UPDATED: Ziopharm lays off half its staff after manufacturing issues force delays
New Ziopharm CEO Kevin Boyle has only been at the biotech for less than a month, but he’s already engineering major changes.
Late Monday afternoon, Ziopharm announced a sweeping restructuring that involved eliminating more than half its workforce and 60 jobs in total. The layoffs were necessary to help the penny stock player refocus its attention on advancing its TCR program, which saw a setback earlier this year after “unforeseen delays” at a contract manufacturer, Ziopharm said.
“We appreciate the many contributions the impacted employees made to Ziopharm and we commit to supporting these valued colleagues during this transition,” Boyle said in a statement.
In a follow-up email early Wednesday morning to Endpoints News, Boyle said the manufacturing site in question did not allocate the proper resources to Ziopharm’s projects.
“Deadlines continue to come and go without any work being advanced on our behalf,” Boyle wrote to Endpoints. “We’ve been told the robust job market has caused frequent poaching of their employees and caused the clock to reset on working to manufacture our product. We are now going to be in control of our own destiny and continue to invest developing internal manufacturing capabilities.”
Ziopharm’s TCR-T Library program is now expected to dose its first patient in a Phase I/II trial in the first half of 2022, pushed back from the second half of this year, the company added. The biotech blamed the delays on inadequate resources at the manufacturer.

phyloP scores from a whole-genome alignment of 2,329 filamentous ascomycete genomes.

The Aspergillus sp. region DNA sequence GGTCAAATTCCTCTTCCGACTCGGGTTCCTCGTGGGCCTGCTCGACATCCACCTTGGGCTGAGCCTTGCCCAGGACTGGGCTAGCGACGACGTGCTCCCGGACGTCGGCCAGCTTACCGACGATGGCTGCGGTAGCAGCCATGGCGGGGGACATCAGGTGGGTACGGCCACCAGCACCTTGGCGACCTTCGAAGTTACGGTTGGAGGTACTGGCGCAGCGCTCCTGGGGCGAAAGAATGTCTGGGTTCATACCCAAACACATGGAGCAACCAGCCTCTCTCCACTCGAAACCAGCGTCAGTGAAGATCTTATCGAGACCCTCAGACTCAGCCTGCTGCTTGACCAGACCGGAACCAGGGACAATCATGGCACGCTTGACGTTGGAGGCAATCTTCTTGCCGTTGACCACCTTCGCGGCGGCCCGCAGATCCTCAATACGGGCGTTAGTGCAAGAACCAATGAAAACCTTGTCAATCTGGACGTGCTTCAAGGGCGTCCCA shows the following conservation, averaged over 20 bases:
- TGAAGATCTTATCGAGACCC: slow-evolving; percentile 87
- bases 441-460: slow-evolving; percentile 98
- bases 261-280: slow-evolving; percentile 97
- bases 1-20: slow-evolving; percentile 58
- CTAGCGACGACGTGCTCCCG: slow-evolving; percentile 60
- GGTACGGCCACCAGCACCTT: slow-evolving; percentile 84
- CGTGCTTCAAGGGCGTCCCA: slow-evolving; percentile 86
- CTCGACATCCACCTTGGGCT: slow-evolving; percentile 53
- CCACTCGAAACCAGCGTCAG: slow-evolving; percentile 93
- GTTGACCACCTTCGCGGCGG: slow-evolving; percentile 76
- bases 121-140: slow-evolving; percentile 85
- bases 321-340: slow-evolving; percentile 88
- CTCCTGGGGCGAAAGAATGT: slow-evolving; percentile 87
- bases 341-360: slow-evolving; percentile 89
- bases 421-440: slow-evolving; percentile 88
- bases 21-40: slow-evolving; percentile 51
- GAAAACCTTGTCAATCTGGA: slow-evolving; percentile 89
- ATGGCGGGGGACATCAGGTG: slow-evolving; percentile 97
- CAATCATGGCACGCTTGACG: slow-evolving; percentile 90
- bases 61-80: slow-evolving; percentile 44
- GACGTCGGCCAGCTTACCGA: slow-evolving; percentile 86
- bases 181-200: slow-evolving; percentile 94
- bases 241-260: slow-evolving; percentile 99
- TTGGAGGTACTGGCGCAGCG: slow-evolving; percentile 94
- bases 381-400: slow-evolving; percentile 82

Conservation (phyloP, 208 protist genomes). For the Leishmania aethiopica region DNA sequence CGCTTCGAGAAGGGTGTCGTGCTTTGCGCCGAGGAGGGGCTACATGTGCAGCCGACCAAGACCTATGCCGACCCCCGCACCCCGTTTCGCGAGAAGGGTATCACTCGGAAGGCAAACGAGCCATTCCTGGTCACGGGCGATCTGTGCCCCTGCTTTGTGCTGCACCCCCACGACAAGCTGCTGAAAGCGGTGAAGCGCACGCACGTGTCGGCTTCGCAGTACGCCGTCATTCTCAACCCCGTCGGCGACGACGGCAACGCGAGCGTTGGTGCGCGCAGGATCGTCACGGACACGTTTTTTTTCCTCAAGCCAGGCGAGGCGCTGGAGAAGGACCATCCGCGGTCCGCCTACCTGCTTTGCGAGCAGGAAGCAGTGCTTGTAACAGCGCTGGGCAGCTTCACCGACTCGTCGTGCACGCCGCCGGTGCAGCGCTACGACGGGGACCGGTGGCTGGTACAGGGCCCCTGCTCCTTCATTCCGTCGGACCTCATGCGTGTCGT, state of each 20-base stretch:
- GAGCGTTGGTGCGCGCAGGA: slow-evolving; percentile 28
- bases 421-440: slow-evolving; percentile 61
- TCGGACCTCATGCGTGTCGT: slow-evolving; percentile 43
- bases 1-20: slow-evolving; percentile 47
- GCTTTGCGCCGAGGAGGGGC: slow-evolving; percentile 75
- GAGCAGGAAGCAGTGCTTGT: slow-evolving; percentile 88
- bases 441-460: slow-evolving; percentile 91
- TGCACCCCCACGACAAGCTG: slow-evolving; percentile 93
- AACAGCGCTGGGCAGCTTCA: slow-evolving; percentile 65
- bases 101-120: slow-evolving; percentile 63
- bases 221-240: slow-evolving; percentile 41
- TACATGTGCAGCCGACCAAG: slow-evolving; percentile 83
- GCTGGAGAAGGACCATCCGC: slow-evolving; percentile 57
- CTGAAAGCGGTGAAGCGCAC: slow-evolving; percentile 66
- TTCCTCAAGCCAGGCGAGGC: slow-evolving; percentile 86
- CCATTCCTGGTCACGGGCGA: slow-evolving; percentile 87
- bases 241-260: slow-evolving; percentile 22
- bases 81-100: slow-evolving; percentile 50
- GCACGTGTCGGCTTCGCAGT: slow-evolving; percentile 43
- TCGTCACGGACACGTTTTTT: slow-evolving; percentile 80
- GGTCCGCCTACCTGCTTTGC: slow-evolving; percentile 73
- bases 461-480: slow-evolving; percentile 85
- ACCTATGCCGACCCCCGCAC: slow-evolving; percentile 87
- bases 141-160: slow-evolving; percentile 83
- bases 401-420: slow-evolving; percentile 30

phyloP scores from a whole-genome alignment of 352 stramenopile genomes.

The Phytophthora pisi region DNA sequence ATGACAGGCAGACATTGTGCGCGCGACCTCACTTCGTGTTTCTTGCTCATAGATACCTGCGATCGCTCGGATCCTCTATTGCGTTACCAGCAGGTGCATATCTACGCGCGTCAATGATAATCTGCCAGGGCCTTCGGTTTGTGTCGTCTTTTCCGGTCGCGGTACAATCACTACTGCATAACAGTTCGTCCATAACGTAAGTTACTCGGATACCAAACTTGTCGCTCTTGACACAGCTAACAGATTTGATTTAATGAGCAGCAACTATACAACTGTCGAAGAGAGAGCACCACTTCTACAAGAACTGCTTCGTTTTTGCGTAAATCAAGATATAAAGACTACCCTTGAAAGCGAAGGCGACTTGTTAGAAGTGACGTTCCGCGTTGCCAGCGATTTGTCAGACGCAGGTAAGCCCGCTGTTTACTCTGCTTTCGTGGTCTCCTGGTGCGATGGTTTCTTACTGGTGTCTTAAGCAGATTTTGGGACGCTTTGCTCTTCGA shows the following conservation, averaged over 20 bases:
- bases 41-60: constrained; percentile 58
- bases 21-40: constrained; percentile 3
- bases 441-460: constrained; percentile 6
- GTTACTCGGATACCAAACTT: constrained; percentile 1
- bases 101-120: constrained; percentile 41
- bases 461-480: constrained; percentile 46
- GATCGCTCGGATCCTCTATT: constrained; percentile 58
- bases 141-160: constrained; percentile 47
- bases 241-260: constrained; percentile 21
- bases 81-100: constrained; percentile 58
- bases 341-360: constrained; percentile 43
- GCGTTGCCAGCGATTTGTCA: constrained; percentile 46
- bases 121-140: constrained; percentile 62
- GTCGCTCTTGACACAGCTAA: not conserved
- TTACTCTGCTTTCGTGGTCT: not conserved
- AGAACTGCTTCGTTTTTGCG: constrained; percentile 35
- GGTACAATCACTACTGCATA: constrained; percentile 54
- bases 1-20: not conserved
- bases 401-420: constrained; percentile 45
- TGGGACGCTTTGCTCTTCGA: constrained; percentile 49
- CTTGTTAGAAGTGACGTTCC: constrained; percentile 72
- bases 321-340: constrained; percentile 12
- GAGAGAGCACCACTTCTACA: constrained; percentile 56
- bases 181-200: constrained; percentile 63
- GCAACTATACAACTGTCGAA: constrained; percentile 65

It’s been a tough 12 months for the Boston-based biotech, having suffered an activist attack last November and seeing longtime CEO Laurence Cooper leave a few months after the dust settled in February. After a six-month search, Ziopharm’s board settled on Boyle as his successor. Boyle came over after a stint at Kuur Therapeutics, which was bought out for $185 million in May.
The activist attack spanned several weeks last fall following years of board turnover, with Ziopharm fighting with WaterMill Asset Management Corp. in uglier and uglier press releases. The pair even spent the Thanksgiving weekend last year attempting to refute one another and tout competing interpretations of an ISS report about the future of the company.
Ultimately, WaterMill was successful in the attack, convincing enough shareholders to elect two of its nominated candidates to the Ziopharm board in December 2020. WaterMill CEO Robert Postma was nominated at the time and did not receive enough votes, but has since joined the board as well.
Cooper’s departure came the following February at the same time Ziopharm announced the “fantastic news” of an IND clearance for their TCR T cell therapy program, the same library that’s now seeing manufacturing delays. Researchers are aiming to utilize six “hotspot” TCRs from its library, a “controlled IL-12” approach and a third-generation CD19 CAR-T.
Ziopharm has a checkered history in drug development, as its stock price $ZIOP has not recovered since a patient died in a study of its IL-12 gene therapy in 2016, though it was later deemed unrelated to the treatment. Two years later, Ziopharm was forced to halt a Phase I CAR-T study after the FDA placed a clinical hold and sought more information on chemistry, manufacturing and controls.
But earlier this year, Ziopharm saw some early, positive overall survival data for their controlled IL-12 treatment in glioblastoma. Nonetheless, shares are down more than 65% after Ziopharm hit a yearly high in early February.
This article was updated on Sept. 29, 2021 to include comment from Ziopharm CEO Kevin Boyle.